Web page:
March 09, 2009
Index Funds Win Again
Here’s yet another piece that touts the advantages of index funds — this time from the NY Times. The conclusion:
There’s yet more evidence that it makes sense to invest in simple, plain-vanilla index funds, whose low fees often lead to better net returns than hedge funds and actively managed mutual funds with more impressive performance numbers.
Basic stock market index funds generally aspire to nothing more than matching the returns of a market benchmark. So in a miserable year for stocks, index funds may not look very appealing. But it turns out that, after fees and taxes, it is the extremely rare actively managed fund or hedge fund that does better than a simple index fund.
The piece goes on to detail the work and findings of Mark Kritzman, president and chief executive of Windham Capital Management of Boston and professor of financial engineering at M.I.T.’s Sloan School of Management, where he compared index funds to actively managed funds and hedge funds. The simplified summary: actively managed funds perform better before expenses are subtracted. But once expenses are deducted, index funds are the better choice. Their words:
Expenses were the culprit. For both the actively managed fund and the hedge fund, those expenses more than ate up the large amounts — 3.5 and 9 percentage points a year, respectively — by which they beat the index fund before expenses.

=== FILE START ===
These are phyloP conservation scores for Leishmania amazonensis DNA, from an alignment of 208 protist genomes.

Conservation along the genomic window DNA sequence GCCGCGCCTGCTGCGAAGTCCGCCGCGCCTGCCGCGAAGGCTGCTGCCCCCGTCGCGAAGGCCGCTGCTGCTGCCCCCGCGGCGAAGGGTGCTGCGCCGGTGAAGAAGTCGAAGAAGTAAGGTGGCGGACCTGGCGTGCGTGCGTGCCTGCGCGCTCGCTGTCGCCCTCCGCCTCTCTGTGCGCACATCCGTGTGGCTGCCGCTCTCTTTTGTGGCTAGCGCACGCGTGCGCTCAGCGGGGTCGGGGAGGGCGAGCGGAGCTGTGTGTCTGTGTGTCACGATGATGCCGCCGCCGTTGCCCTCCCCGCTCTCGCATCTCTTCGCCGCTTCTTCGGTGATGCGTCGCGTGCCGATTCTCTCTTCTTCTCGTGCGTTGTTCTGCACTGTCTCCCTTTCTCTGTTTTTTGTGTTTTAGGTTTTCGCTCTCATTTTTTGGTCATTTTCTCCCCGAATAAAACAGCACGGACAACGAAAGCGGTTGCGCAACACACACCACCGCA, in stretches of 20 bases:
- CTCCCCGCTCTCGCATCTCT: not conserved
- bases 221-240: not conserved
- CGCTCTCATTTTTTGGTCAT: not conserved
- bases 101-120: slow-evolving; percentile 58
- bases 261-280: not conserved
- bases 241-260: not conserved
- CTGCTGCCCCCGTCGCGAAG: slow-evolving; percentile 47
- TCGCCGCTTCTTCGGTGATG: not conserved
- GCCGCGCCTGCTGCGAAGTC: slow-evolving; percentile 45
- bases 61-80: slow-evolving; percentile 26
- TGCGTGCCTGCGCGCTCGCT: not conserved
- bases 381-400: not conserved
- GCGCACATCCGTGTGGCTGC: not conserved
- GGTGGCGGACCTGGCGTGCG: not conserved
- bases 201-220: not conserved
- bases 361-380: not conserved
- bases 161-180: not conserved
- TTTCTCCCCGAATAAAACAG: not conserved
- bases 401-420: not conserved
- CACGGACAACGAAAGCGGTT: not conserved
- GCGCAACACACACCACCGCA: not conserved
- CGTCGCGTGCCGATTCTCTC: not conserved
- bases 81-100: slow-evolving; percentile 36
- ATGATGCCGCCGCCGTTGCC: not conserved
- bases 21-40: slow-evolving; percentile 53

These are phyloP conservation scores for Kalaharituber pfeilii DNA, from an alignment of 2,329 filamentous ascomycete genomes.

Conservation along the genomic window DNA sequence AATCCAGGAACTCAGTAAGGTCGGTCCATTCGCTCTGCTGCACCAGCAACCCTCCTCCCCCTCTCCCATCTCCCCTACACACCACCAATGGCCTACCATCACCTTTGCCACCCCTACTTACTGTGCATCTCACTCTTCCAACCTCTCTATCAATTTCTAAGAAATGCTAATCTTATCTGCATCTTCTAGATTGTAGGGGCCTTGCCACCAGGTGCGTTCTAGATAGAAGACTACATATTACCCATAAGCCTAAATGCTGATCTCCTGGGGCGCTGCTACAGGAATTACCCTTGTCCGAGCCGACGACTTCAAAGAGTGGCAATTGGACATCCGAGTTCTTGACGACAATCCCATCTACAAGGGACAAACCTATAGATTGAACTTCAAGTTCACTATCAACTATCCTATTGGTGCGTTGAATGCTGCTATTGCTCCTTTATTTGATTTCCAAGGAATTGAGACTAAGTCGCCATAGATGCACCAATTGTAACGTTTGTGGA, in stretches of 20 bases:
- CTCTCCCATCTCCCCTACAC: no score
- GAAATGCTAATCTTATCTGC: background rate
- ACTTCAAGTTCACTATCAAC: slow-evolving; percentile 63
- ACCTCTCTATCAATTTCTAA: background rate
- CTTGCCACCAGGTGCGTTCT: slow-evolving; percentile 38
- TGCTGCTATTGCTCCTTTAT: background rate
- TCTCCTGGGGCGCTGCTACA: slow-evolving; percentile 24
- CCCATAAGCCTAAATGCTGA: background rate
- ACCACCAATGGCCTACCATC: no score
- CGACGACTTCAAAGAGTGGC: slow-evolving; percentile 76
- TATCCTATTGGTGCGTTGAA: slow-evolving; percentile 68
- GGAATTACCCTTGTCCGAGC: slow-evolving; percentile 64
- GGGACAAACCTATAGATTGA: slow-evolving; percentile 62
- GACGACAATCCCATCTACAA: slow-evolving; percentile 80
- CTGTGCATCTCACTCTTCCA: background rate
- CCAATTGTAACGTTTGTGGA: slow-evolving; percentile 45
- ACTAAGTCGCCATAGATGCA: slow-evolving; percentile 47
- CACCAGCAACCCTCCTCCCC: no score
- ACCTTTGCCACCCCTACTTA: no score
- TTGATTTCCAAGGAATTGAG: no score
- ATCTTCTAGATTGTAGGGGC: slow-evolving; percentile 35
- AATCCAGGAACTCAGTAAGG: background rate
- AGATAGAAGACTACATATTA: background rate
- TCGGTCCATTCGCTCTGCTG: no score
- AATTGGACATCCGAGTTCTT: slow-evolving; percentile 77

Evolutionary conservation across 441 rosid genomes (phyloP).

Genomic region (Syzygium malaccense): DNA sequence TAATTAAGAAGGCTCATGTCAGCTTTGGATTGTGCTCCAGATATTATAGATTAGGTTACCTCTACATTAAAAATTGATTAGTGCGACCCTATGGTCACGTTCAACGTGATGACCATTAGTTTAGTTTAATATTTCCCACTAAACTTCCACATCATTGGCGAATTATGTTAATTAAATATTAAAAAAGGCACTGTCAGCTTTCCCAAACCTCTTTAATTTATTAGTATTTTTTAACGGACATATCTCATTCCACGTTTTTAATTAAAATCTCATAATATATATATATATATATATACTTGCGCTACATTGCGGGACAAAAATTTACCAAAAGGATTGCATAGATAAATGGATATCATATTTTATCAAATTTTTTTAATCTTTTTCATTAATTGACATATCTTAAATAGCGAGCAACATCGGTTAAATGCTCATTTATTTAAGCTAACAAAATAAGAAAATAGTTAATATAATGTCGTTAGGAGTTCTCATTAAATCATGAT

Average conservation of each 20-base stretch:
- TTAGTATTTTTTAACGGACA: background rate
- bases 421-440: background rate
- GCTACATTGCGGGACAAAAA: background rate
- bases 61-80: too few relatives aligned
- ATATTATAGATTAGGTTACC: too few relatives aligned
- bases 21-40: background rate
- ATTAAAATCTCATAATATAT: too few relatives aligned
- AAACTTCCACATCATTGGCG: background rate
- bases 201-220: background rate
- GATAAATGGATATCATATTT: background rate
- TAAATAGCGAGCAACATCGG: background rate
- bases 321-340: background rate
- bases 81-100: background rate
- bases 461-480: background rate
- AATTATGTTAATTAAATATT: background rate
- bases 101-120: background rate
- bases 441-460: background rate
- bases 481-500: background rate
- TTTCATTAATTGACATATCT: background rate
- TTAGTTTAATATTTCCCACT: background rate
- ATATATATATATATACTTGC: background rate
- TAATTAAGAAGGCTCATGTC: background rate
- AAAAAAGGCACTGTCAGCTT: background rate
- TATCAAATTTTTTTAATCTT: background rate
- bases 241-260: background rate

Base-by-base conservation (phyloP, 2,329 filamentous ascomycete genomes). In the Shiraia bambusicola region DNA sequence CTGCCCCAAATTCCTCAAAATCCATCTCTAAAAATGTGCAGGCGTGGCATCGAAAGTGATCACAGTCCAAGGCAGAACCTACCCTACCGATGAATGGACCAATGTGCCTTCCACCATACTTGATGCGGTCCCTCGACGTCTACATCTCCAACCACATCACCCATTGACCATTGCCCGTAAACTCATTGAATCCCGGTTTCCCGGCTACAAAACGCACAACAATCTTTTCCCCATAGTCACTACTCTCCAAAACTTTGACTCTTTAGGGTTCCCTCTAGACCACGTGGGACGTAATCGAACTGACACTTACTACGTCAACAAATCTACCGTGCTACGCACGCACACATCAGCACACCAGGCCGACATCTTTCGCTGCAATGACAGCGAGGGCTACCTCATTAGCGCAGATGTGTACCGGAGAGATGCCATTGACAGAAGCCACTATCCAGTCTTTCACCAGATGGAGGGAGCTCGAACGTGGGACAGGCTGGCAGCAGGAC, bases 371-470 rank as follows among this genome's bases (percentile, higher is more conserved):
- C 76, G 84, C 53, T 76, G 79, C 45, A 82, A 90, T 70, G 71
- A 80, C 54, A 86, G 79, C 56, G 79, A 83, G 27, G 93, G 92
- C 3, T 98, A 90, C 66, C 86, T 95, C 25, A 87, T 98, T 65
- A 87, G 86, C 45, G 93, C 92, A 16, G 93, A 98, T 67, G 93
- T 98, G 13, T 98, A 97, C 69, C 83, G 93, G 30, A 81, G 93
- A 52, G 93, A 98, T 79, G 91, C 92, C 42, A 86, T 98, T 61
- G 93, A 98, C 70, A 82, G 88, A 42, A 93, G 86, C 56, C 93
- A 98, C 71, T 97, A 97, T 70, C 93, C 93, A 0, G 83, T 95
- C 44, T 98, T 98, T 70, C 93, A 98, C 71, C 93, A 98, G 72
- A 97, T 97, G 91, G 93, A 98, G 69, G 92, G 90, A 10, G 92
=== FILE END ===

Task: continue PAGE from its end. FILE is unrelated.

If such outperformance isn’t enough to overcome the drag of expenses, what would do the trick? Mr. Kritzman calculates that just to break even with the index fund, net of all expenses, the actively managed fund would have to outperform it by an average of 4.3 percentage points a year on a pre-expense basis. For the hedge fund, that margin would have to be 10 points a year.
As I’ve said before (probably a hundred times now on this site), costs matter BIG TIME when it comes to investment returns (that’s why I’ve taken extra steps to get my investing costs as low as possible.) And that’s one reason I like index funds — they keep investment costs to a minimum and thus keep total returns as high as possible.
For more thoughts on index funds, see these posts: